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Seven Days (Australia)
July 26, 2014

AMOS makes her stand

The Cornflake Girl has turned 50, a fact she unrepentantly embraces on her latest album. Harvey Raw reports.

     Tori Amos celebrated her 50th birthday last year. The North Carolina-born songstress talks freely and fondly about her age, seeing it as achievement rather than something to hide.

     Speaking from Istanbul about her new album Unrepentant Geraldines and the one-woman show she's currently touring -- just announced to hit Perth on November 18 -- Amos explains that the album's title is derived from a 19th century painting of a figure from Irish mythology.

     "I saw this drawing of Geraldine, looking up at the Mother Mary, and she was very penitent and it reminded me of the Repentant Magdalene paintings over the past few hundred years," Amos says.

     "I thought, right, for so long women have been repentant in these paintings and in some places in the world still have to be ashamed of what they're thinking before they're even thinking it, and I thought 'No, I'm going to be 50: unrepentant'."

     She explored this theme throughout the new album, particularly on 16 Shades of Blue which addresses her teenage daughter Natashya Lorien Hawley's coming of age as well as Amos' own journey to impenitence.

     "That's where I need to be at 50 -- no more apologies. That doesn't mean that you don't say you're sorry for something you regret saying to somebody. But your beliefs, and where you stand, is where you stand. Particularly when you're 50. You better know what you think.

     "And that doesn't mean next week I won't have learnt something and changed my mind or expanded my viewpoint and you don't have to apologise for that, that's called learning and growing. Sometimes people won't allow themselves to change because they feel like it negates their position last week. 'But last week you said blah blah'.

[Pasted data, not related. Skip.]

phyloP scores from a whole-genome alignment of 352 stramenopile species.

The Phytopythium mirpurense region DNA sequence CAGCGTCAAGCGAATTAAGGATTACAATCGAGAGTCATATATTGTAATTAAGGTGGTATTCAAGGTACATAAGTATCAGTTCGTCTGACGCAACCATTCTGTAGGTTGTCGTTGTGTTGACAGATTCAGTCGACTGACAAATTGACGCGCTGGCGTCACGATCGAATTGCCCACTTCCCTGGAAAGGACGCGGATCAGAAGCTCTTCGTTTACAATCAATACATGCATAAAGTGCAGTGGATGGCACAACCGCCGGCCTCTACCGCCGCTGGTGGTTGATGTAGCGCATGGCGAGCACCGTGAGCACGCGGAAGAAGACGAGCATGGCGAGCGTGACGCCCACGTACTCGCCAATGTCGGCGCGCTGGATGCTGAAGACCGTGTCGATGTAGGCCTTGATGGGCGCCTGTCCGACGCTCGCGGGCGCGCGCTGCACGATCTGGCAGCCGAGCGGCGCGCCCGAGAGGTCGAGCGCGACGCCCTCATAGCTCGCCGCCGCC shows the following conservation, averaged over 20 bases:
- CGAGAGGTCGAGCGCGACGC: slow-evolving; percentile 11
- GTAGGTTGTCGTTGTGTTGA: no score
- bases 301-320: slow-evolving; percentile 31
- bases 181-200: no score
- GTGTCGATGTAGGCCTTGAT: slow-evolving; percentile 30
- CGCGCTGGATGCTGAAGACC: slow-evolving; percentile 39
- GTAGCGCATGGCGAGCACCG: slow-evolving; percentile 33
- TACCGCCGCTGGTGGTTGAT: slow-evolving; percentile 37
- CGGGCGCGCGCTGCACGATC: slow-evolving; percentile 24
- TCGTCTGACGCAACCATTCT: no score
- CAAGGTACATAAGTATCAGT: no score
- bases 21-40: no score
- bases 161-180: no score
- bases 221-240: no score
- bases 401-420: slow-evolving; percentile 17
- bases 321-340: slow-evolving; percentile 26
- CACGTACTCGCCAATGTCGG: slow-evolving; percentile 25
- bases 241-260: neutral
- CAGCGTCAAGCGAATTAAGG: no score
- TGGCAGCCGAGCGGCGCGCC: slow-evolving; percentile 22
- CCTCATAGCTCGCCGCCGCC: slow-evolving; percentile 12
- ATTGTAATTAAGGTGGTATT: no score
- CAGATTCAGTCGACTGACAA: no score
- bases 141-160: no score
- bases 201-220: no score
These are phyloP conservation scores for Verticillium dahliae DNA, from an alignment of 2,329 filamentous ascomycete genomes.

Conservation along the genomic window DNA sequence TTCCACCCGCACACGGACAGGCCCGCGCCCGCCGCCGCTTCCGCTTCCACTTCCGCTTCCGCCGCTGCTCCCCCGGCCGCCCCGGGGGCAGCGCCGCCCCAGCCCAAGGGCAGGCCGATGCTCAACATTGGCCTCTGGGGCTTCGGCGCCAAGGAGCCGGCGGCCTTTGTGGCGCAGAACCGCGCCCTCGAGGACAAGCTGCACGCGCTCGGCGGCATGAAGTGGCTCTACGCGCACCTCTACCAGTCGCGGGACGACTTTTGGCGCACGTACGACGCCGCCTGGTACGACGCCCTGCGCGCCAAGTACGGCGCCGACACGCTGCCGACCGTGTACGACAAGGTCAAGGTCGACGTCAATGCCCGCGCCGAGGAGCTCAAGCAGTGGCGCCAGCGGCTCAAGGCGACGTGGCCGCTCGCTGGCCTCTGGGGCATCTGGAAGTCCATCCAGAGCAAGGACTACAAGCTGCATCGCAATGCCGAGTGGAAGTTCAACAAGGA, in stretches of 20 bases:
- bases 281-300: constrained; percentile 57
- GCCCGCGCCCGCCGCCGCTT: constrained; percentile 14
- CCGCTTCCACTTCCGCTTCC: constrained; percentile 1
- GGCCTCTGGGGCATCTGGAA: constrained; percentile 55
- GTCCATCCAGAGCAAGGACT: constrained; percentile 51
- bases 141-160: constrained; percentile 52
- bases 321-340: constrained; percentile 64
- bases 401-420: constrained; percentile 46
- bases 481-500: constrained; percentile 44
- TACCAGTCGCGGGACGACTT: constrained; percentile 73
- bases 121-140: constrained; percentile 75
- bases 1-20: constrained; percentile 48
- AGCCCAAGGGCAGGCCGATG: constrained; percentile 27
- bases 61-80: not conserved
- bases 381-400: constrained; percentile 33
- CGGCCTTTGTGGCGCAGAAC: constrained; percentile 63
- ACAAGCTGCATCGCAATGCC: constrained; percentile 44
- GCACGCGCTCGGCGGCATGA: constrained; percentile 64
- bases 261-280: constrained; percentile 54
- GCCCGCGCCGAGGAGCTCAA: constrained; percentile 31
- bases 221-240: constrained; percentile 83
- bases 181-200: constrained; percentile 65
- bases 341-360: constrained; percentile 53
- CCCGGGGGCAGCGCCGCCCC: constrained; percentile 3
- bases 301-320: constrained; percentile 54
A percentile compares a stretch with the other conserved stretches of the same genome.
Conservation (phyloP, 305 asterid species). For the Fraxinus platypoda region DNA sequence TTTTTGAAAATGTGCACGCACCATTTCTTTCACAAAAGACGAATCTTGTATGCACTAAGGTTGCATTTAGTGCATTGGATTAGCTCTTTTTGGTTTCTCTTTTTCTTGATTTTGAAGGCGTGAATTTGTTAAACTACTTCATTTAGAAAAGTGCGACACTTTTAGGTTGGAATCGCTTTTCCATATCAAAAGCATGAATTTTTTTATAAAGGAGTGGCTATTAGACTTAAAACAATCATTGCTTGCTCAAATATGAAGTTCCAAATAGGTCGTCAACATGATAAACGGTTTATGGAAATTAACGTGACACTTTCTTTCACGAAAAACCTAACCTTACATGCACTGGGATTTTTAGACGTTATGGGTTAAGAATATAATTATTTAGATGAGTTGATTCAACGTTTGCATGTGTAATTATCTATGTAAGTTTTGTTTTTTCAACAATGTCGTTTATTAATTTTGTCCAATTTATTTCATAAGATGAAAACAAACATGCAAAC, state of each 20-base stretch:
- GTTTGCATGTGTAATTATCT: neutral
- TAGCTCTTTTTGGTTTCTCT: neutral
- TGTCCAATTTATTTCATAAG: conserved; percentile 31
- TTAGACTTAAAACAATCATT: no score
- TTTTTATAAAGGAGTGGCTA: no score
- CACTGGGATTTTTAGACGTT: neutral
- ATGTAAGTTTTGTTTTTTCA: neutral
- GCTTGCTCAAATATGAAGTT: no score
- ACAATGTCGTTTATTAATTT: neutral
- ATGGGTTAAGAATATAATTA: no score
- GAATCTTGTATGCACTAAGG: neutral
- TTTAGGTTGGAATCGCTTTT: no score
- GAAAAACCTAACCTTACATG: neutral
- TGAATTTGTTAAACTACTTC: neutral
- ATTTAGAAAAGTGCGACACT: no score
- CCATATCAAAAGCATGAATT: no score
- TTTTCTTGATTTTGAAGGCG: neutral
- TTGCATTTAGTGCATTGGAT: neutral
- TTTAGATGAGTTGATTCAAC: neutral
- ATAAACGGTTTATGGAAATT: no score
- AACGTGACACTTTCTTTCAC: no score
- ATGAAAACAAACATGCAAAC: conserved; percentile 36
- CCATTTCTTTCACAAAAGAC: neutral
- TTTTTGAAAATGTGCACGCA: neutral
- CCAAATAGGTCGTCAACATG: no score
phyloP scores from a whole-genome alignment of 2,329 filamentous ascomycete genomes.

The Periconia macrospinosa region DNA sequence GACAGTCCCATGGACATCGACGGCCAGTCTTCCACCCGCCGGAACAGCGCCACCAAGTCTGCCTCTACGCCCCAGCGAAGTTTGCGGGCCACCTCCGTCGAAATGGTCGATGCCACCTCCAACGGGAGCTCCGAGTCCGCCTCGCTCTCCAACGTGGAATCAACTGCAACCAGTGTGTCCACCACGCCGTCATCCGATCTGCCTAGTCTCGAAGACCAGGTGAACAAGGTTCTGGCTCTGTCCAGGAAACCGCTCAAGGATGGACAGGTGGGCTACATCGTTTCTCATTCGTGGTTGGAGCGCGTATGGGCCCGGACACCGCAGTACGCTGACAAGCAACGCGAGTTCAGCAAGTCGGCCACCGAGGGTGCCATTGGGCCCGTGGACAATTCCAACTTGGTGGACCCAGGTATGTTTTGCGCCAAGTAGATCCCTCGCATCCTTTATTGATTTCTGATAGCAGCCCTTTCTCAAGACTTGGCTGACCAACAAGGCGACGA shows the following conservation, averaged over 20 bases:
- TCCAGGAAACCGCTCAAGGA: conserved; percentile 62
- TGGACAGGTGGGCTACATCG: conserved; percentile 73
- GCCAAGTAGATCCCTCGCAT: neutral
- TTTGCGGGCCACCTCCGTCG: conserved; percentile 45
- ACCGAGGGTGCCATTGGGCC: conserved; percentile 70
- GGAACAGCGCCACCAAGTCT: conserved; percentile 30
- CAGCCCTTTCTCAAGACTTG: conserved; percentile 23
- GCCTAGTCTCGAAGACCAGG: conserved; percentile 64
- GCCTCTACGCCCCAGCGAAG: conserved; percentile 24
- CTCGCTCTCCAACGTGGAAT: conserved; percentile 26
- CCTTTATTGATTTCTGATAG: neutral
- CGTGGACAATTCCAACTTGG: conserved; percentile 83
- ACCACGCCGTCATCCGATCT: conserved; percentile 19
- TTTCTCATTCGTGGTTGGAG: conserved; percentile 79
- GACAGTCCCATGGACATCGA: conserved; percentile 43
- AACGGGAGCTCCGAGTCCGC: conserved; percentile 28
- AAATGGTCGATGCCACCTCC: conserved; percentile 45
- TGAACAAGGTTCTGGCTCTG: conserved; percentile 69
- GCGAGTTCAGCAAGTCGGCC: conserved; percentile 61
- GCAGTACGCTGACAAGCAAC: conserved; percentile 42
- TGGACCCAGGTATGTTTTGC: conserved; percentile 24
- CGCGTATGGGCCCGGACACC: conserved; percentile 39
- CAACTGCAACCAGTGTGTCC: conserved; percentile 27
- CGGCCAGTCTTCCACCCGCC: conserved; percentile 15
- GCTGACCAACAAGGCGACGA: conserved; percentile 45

"My view is that when you're 50 you say 'Yeah I did, and I've grown a lot in a week. Teenagers have taught me that I needed to expand my viewpoint and so this week I'm more expanded'. And next week I might think differently and I'm not going to apologise for that."

     The daughter of a Methodist minister, from a young age Amos sought out alternative mythologies and belief systems to create her own constructs, leaning on her Eastern Cherokee bloodline to complement her Christian upbringing.

     "The Native American spiritual tradition has had a huge effect on me because they talk about medicines," she says. "Good medicine, bad medicine and sometimes in understanding what is wrong you have to -- I talk about peeling the onion -- get to the truth."

     Since the 1992 release of her debut album Little Earthquakes, fans have seen this evolve to incorporate elements of everything from feminism to fantasy. Boasting an impressive nine Top 20 albums in Australia, including the platinum-selling 1996 outing Boys for Pele, Amos is forever looking to grown and learn from other stories, cultures and age groups to develop her own belief system.

     "I don't think there's an ideology that really works for me. I think you find truth in many different cultures and moments. You have to keep reading and listening -- it's about listening.

     "There has been a systematic disempowerment that has happened through many religions towards the masses. It's not just religions; it's governments who don't want an empowered population speaking for itself. People are not encouraged to find their own faith and build their own faith systems based on a global influence.

     "There's a huge shaming element out there. And it's not just religious shame; it's financial shame, it's all kinds of shame. About winning and losing. We have a shame about us if we feel like we lose. So a lot of people are invalidated in life and what I've noticed on my travels is there's not a lot of compassion for us making a mistake."

     As in her unforgettable turn at Perth Convention and Exhibition Centre's Riverside Theatre in 2009, Amos will perform completely solo. Unlike last time, it's not just Australia but rather the whole world getting the one-woman Unrepentant Geraldines Tour and Amos is set to be well practiced by the time she reaches Perth.

     "It's a one-woman show, because my daughter said to me 'You are 50 and you can rock. You got to go rock, Mum, and you have to be as powerful as you were 20 years ago. You're not 80, so go out there on your own and rock it and show that 50 is just as powerful as 30'," Amos says. "It's a one-woman show and I'm rocking."

Unrepentant Geraldines it out now. Tori Amos plays Riverside Theatre on November 18. Tickets on sale July 18 from Ticketek outlets.

original article

[transcribed by jason/yessaid]

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